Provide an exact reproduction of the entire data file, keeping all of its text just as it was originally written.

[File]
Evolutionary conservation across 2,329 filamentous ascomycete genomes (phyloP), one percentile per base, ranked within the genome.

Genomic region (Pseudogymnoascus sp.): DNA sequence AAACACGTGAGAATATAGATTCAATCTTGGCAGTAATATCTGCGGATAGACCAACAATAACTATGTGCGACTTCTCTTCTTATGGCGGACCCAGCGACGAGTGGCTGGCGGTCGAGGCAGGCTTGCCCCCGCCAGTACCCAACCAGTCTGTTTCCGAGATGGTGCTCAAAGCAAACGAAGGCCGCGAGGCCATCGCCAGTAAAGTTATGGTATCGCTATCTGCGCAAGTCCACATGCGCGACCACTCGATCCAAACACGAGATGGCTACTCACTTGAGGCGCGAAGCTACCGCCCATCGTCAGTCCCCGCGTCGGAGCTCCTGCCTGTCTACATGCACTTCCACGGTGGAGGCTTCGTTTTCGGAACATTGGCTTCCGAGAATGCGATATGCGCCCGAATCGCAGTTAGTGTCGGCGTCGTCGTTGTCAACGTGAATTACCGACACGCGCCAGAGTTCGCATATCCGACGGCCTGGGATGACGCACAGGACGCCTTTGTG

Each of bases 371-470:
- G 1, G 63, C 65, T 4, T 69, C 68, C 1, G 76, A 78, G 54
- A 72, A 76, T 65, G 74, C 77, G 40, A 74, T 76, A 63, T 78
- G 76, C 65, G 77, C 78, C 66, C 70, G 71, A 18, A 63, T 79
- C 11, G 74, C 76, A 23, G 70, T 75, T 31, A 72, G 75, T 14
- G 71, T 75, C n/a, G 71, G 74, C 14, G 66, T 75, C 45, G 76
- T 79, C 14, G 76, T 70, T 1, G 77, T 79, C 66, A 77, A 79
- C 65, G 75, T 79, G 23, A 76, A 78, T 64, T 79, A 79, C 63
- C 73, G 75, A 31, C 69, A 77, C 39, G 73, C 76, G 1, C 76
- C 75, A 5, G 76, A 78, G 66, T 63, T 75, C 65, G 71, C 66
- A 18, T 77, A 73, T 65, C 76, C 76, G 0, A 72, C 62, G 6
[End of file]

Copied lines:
Evolutionary conservation across 2,329 filamentous ascomycete genomes (phyloP), one percentile per base, ranked within the genome.

Genomic region (Pseudogymnoascus sp.): DNA sequence AAACACGTGAGAATATAGATTCAATCTTGGCAGTAATATCTGCGGATAGACCAACAATAACTATGTGCGACTTCTCTTCTTATGGCGGACCCAGCGACGAGTGGCTGGCGGTCGAGGCAGGCTTGCCCCCGCCAGTACCCAACCAGTCTGTTTCCGAGATGGTGCTCAAAGCAAACGAAGGCCGCGAGGCCATCGCCAGTAAAGTTATGGTATCGCTATCTGCGCAAGTCCACATGCGCGACCACTCGATCCAAACACGAGATGGCTACTCACTTGAGGCGCGAAGCTACCGCCCATCGTCAGTCCCCGCGTCGGAGCTCCTGCCTGTCTACATGCACTTCCACGGTGGAGGCTTCGTTTTCGGAACATTGGCTTCCGAGAATGCGATATGCGCCCGAATCGCAGTTAGTGTCGGCGTCGTCGTTGTCAACGTGAATTACCGACACGCGCCAGAGTTCGCATATCCGACGGCCTGGGATGACGCACAGGACGCCTTTGTG

Each of bases 371-470:
- G 1, G 63, C 65, T 4, T 69, C 68, C 1, G 76, A 78, G 54
- A 72, A 76, T 65, G 74, C 77, G 40, A 74, T 76, A 63, T 78
- G 76, C 65, G 77, C 78, C 66, C 70, G 71, A 18, A 63, T 79
- C 11, G 74, C 76, A 23, G 70, T 75, T 31, A 72, G 75, T 14
- G 71, T 75, C n/a, G 71, G 74, C 14, G 66, T 75, C 45, G 76
- T 79, C 14, G 76, T 70, T 1, G 77, T 79, C 66, A 77, A 79
- C 65, G 75, T 79, G 23, A 76, A 78, T 64, T 79, A 79, C 63
- C 73, G 75, A 31, C 69, A 77, C 39, G 73, C 76, G 1, C 76
- C 75, A 5, G 76, A 78, G 66, T 63, T 75, C 65, G 71, C 66
- A 18, T 77, A 73, T 65, C 76, C 76, G 0, A 72, C 62, G 6